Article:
Still Rocking A CRT Or Are We Truly A High Definition Generation?

Insomniac’s long-awaited Ratchet: Gladiator launched earlier this week, finally hitting the PlayStation Network storefront after multiple delays. Even after the long wait however, a minority of gamers may still find the title to be completely unplayable.

The reasoning? That magical box of tricks to which your PS3 is connected: the goggle-box; your TV. You see, Gladiator’s store description holds the following salient piece of information:

“High definition display required. This game does not support standard definition TVs.”

You what? I can’t play this game panned, scanned, and in full glorious monochrome on my 14” portable? Outrageous! I jest of course, I’ve a lovely LCD set, but the listing does pose some curious discussion about whether we’re equipped for not only HD ready, but HD reliant gaming.

Gladiator’s unexpected requirement – believed to be the first of its kind – had me wondering whether an HD-exclusive future is on the horizon or whether we’re currently living in one now.

When the PS3 launched in late 2006 / early 2007, consumers worldwide were just starting to make the transition to high-def, but now with the next generation of consoles mere months away, HD is all but a necessity. Nintendo’s mid-gen release, the Wii U, still happily outputs via component cables or HDMI, but both Sony’s PlayStation 4 and Microsoft’s forthcoming Xbox One will feature a singular source of video output, and yep, you guessed it, that’s HDMI.

Come Christmas roughly a quarter of Western households will be entirely unable to join in on the likes of Killzone: ShadowFall, or Forza 5. The Broadcasters’ Audience Research Board estimates 26.8 million private domestic households (approx. 97%) in the UK own televisions, however data released last summer (July 2012) by the UK’s communications industries regulator, Ofcom, reveals that only 70% of UK households have a HD ready TV, which whilst a 10% marked increase on 2011’s figures, still leaves nearly a third of households – some 9million TV-owning consumers – potentially unable to partake in next-gen.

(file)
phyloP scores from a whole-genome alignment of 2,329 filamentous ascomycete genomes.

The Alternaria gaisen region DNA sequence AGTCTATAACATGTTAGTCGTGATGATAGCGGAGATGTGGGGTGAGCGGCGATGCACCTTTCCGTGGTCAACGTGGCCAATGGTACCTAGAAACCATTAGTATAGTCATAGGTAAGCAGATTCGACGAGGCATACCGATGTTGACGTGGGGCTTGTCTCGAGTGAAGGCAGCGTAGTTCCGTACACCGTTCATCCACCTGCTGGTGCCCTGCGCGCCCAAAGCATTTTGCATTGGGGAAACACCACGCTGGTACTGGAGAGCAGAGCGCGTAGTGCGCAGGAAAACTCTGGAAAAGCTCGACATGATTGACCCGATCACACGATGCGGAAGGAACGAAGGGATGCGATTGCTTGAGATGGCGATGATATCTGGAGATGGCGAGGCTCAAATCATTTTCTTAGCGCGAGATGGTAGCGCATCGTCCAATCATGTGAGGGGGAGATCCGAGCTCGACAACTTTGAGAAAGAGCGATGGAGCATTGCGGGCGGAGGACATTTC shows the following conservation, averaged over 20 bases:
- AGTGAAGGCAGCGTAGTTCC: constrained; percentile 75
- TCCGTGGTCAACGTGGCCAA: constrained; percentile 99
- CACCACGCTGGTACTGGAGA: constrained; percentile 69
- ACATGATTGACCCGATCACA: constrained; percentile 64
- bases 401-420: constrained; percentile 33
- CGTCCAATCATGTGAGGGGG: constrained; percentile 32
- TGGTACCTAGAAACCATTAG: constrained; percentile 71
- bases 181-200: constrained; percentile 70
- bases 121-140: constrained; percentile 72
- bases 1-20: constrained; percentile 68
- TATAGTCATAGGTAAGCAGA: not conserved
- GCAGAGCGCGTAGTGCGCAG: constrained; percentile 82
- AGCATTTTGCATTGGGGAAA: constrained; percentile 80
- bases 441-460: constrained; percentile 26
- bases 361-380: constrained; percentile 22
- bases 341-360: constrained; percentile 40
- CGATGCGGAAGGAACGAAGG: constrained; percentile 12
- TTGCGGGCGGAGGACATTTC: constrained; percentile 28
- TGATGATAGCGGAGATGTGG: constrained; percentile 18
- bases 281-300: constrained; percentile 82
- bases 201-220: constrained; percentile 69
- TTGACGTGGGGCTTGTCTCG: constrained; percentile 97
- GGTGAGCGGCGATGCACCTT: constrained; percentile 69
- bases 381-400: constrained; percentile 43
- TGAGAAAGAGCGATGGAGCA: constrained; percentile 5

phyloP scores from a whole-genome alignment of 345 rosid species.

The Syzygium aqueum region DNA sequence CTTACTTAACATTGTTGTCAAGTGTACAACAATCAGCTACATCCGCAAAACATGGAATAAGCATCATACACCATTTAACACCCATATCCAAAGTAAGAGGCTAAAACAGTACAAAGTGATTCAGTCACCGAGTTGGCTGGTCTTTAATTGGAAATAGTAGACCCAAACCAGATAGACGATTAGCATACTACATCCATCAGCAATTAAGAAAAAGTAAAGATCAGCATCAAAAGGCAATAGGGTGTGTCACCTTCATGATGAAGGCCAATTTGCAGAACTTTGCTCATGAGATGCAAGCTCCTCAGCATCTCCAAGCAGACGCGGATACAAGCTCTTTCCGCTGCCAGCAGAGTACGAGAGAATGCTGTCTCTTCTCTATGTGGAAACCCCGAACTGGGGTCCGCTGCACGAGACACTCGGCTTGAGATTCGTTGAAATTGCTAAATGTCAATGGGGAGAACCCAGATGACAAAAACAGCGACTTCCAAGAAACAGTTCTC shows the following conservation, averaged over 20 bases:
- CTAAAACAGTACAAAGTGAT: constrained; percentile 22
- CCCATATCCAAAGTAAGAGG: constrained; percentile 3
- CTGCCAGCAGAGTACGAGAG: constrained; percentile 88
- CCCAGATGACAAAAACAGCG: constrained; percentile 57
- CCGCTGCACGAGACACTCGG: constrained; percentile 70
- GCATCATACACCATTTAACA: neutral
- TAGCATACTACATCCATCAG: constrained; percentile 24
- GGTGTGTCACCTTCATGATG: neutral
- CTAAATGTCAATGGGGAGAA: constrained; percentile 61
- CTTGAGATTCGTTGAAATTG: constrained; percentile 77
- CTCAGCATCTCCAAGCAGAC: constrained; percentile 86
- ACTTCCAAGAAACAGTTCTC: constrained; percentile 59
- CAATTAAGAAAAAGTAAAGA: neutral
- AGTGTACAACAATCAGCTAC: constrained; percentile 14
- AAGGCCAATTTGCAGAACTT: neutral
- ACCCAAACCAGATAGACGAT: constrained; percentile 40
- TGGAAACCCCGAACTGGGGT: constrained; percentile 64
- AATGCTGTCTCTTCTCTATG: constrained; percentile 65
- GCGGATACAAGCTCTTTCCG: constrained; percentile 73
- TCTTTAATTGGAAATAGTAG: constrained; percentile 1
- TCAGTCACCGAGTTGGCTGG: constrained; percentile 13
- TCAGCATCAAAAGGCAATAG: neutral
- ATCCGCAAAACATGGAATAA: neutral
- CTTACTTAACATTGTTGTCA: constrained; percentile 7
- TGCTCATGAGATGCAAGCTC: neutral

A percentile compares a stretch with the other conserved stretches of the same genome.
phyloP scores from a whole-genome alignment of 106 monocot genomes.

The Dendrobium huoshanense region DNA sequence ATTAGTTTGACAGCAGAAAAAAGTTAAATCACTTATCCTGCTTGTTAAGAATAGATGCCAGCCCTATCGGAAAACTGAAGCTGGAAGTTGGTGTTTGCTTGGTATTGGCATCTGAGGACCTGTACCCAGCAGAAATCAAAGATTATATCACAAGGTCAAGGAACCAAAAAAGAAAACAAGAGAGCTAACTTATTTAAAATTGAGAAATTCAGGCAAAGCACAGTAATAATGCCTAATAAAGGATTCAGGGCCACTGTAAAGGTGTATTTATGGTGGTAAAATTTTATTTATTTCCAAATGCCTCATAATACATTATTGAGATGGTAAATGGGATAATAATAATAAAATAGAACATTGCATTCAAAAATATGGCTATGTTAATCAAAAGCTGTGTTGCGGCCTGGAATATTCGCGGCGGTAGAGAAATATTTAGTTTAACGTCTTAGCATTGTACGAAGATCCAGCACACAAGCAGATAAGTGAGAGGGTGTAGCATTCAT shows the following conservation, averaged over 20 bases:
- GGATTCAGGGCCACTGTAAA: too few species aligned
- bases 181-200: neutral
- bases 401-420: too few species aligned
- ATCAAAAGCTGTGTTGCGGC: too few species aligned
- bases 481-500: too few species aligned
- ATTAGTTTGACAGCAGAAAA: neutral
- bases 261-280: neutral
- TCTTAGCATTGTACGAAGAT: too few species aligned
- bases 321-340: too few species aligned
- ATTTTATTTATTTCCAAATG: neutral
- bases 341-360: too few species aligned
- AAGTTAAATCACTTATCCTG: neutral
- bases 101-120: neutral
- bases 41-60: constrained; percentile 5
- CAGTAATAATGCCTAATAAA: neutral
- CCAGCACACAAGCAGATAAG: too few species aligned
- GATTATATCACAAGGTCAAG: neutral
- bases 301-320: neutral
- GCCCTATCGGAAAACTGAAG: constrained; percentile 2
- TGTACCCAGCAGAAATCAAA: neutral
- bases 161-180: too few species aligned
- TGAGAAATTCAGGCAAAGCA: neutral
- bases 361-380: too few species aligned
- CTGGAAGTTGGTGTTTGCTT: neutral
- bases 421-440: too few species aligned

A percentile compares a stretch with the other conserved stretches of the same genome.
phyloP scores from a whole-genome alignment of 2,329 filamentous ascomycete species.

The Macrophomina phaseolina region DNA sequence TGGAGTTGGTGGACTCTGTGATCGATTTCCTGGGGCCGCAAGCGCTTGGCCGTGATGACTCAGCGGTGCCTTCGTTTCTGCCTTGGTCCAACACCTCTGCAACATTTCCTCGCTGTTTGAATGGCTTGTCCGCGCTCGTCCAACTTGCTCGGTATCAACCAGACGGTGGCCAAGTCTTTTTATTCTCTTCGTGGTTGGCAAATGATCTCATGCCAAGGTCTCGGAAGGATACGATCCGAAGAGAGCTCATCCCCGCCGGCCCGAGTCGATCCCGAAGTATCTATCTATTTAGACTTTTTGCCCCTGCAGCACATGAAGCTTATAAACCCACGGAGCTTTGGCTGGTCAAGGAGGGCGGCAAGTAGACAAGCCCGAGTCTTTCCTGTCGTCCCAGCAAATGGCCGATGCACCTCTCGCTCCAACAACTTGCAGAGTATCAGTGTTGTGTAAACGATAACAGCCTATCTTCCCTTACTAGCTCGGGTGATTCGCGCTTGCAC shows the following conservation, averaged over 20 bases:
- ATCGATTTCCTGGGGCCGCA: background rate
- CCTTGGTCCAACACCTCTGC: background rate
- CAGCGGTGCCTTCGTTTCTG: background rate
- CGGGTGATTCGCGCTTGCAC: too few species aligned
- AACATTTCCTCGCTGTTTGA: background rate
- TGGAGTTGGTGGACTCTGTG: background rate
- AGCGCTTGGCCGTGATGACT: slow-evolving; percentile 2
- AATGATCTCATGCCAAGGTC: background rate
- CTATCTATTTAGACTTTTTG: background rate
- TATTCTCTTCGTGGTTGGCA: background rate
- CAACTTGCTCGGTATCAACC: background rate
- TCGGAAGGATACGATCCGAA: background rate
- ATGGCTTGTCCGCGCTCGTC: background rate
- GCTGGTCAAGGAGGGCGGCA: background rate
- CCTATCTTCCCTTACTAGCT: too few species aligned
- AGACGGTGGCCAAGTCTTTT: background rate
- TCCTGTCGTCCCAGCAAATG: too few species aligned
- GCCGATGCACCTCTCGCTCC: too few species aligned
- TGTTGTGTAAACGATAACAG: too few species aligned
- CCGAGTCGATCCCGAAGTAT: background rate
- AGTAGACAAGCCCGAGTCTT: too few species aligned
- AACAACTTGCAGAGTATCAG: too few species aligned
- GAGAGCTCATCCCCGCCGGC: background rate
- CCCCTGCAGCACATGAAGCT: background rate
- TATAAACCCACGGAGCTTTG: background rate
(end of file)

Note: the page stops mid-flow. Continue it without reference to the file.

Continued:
If Ratchet: Gladiator is a sign of things to come, this SD TV owning demographic won’t be any better off sticking with the PS3 or Xbox 360 either. Those consoles may well be supported into 2014 and beyond, but their ‘legacy’ connectivity, however, is still deemed useless if the newly released content isn’t compatible – as today’s release surely highlights.

Research group Leichtman, Inc. conducted a similar study earlier this year in the US, whereby 75% of respondents claimed ownership of a HD TV. 38% of this sample had access to more than one HD capable television.

Interestingly, the Leichtman report also indicates that less than a quarter of all US homes, 23% in fact, had access to a HD TV in 2007, with UK figures for mid-2008 thought to be around 10m sets. Of course, a generation ago HD was still very costly, and the vast majority of people, myself included, felt they could, and potentially should, wait a while and ride out their trusty, undying CRT.

Nowadays, old fashioned SD TV sets are no longer found for sale in the mainsteam, and yes, those who enjoy games on more than a once-a-week casual level are increasingly likely to already have a HD set or two at their disposal – nonetheless, the figures are remarkably telling, and with so many households potentially still relying on the tried and tested box-in-the-corner, the next couple of years could be interesting for video-games.

Still, at least HD-only titles mean you’ll never have to sit with your nose pressed against the glass, squinting furiously as you try to make out some semblance of a weird Japanese game’s subtitled plot-line, eh?

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Still Rocking A CRT Or Are We Truly A High Definition Generation?

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